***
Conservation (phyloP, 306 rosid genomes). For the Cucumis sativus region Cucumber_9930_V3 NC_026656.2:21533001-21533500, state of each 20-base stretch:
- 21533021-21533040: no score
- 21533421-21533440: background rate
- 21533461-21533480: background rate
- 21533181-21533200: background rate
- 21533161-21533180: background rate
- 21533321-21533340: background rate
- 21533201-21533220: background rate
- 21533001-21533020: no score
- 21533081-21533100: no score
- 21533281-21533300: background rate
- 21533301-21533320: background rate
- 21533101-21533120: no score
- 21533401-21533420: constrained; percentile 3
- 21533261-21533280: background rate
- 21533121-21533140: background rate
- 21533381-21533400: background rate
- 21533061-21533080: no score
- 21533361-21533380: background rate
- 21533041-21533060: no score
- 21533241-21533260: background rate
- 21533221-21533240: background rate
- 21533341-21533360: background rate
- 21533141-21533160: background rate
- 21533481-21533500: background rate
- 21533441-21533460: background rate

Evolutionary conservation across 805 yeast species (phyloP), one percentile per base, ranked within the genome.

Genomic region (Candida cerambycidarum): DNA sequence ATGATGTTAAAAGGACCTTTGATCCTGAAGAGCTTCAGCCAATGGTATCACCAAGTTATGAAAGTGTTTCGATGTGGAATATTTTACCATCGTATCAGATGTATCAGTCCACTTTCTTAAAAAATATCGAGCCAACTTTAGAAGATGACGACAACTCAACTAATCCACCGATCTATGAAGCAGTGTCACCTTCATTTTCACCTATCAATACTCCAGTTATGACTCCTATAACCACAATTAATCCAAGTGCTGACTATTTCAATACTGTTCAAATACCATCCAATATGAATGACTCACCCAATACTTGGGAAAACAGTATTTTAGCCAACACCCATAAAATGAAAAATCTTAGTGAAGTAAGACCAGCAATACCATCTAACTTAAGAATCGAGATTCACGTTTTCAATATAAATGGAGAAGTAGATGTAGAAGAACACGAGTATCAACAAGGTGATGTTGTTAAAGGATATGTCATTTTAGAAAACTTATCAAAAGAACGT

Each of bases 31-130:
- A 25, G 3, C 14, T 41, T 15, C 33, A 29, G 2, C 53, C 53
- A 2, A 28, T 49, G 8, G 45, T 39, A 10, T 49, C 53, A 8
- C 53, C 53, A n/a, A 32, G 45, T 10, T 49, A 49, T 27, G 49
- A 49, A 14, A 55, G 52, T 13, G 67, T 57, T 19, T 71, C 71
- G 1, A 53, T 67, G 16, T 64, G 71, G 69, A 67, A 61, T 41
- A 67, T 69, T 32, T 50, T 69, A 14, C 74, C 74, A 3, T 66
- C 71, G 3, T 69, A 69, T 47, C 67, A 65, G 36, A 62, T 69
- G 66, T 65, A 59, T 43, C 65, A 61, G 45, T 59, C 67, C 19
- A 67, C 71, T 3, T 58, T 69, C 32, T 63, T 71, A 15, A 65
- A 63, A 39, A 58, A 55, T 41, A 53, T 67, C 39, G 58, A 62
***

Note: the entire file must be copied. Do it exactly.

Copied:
Conservation (phyloP, 306 rosid genomes). For the Cucumis sativus region Cucumber_9930_V3 NC_026656.2:21533001-21533500, state of each 20-base stretch:
- 21533021-21533040: no score
- 21533421-21533440: background rate
- 21533461-21533480: background rate
- 21533181-21533200: background rate
- 21533161-21533180: background rate
- 21533321-21533340: background rate
- 21533201-21533220: background rate
- 21533001-21533020: no score
- 21533081-21533100: no score
- 21533281-21533300: background rate
- 21533301-21533320: background rate
- 21533101-21533120: no score
- 21533401-21533420: constrained; percentile 3
- 21533261-21533280: background rate
- 21533121-21533140: background rate
- 21533381-21533400: background rate
- 21533061-21533080: no score
- 21533361-21533380: background rate
- 21533041-21533060: no score
- 21533241-21533260: background rate
- 21533221-21533240: background rate
- 21533341-21533360: background rate
- 21533141-21533160: background rate
- 21533481-21533500: background rate
- 21533441-21533460: background rate

Evolutionary conservation across 805 yeast species (phyloP), one percentile per base, ranked within the genome.

Genomic region (Candida cerambycidarum): DNA sequence ATGATGTTAAAAGGACCTTTGATCCTGAAGAGCTTCAGCCAATGGTATCACCAAGTTATGAAAGTGTTTCGATGTGGAATATTTTACCATCGTATCAGATGTATCAGTCCACTTTCTTAAAAAATATCGAGCCAACTTTAGAAGATGACGACAACTCAACTAATCCACCGATCTATGAAGCAGTGTCACCTTCATTTTCACCTATCAATACTCCAGTTATGACTCCTATAACCACAATTAATCCAAGTGCTGACTATTTCAATACTGTTCAAATACCATCCAATATGAATGACTCACCCAATACTTGGGAAAACAGTATTTTAGCCAACACCCATAAAATGAAAAATCTTAGTGAAGTAAGACCAGCAATACCATCTAACTTAAGAATCGAGATTCACGTTTTCAATATAAATGGAGAAGTAGATGTAGAAGAACACGAGTATCAACAAGGTGATGTTGTTAAAGGATATGTCATTTTAGAAAACTTATCAAAAGAACGT

Each of bases 31-130:
- A 25, G 3, C 14, T 41, T 15, C 33, A 29, G 2, C 53, C 53
- A 2, A 28, T 49, G 8, G 45, T 39, A 10, T 49, C 53, A 8
- C 53, C 53, A n/a, A 32, G 45, T 10, T 49, A 49, T 27, G 49
- A 49, A 14, A 55, G 52, T 13, G 67, T 57, T 19, T 71, C 71
- G 1, A 53, T 67, G 16, T 64, G 71, G 69, A 67, A 61, T 41
- A 67, T 69, T 32, T 50, T 69, A 14, C 74, C 74, A 3, T 66
- C 71, G 3, T 69, A 69, T 47, C 67, A 65, G 36, A 62, T 69
- G 66, T 65, A 59, T 43, C 65, A 61, G 45, T 59, C 67, C 19
- A 67, C 71, T 3, T 58, T 69, C 32, T 63, T 71, A 15, A 65
- A 63, A 39, A 58, A 55, T 41, A 53, T 67, C 39, G 58, A 62